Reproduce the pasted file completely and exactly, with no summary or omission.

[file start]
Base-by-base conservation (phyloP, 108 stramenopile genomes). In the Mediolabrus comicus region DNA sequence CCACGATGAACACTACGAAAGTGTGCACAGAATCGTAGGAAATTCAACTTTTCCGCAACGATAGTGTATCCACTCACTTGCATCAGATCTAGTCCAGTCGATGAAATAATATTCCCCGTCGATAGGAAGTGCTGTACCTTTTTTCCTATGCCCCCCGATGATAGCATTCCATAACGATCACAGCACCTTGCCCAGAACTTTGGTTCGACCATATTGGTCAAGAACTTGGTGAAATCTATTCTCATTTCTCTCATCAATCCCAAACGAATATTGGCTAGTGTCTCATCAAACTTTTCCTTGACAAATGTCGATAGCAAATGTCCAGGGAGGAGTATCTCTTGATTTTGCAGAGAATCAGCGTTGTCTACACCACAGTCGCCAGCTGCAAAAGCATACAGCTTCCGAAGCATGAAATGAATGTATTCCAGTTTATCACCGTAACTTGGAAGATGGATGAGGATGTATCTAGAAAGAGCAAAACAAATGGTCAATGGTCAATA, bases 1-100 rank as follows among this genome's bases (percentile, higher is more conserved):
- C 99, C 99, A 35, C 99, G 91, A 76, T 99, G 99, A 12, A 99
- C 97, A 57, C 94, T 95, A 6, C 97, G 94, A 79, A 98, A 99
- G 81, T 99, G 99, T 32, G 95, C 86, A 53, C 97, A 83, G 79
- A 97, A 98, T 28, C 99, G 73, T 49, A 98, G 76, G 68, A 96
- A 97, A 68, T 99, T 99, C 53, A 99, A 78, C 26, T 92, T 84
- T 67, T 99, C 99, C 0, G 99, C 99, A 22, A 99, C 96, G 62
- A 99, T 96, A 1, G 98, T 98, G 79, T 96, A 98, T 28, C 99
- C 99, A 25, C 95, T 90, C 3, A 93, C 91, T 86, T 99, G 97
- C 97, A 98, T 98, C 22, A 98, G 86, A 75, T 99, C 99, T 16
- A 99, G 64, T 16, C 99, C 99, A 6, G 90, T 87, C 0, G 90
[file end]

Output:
Base-by-base conservation (phyloP, 108 stramenopile genomes). In the Mediolabrus comicus region DNA sequence CCACGATGAACACTACGAAAGTGTGCACAGAATCGTAGGAAATTCAACTTTTCCGCAACGATAGTGTATCCACTCACTTGCATCAGATCTAGTCCAGTCGATGAAATAATATTCCCCGTCGATAGGAAGTGCTGTACCTTTTTTCCTATGCCCCCCGATGATAGCATTCCATAACGATCACAGCACCTTGCCCAGAACTTTGGTTCGACCATATTGGTCAAGAACTTGGTGAAATCTATTCTCATTTCTCTCATCAATCCCAAACGAATATTGGCTAGTGTCTCATCAAACTTTTCCTTGACAAATGTCGATAGCAAATGTCCAGGGAGGAGTATCTCTTGATTTTGCAGAGAATCAGCGTTGTCTACACCACAGTCGCCAGCTGCAAAAGCATACAGCTTCCGAAGCATGAAATGAATGTATTCCAGTTTATCACCGTAACTTGGAAGATGGATGAGGATGTATCTAGAAAGAGCAAAACAAATGGTCAATGGTCAATA, bases 1-100 rank as follows among this genome's bases (percentile, higher is more conserved):
- C 99, C 99, A 35, C 99, G 91, A 76, T 99, G 99, A 12, A 99
- C 97, A 57, C 94, T 95, A 6, C 97, G 94, A 79, A 98, A 99
- G 81, T 99, G 99, T 32, G 95, C 86, A 53, C 97, A 83, G 79
- A 97, A 98, T 28, C 99, G 73, T 49, A 98, G 76, G 68, A 96
- A 97, A 68, T 99, T 99, C 53, A 99, A 78, C 26, T 92, T 84
- T 67, T 99, C 99, C 0, G 99, C 99, A 22, A 99, C 96, G 62
- A 99, T 96, A 1, G 98, T 98, G 79, T 96, A 98, T 28, C 99
- C 99, A 25, C 95, T 90, C 3, A 93, C 91, T 86, T 99, G 97
- C 97, A 98, T 98, C 22, A 98, G 86, A 75, T 99, C 99, T 16
- A 99, G 64, T 16, C 99, C 99, A 6, G 90, T 87, C 0, G 90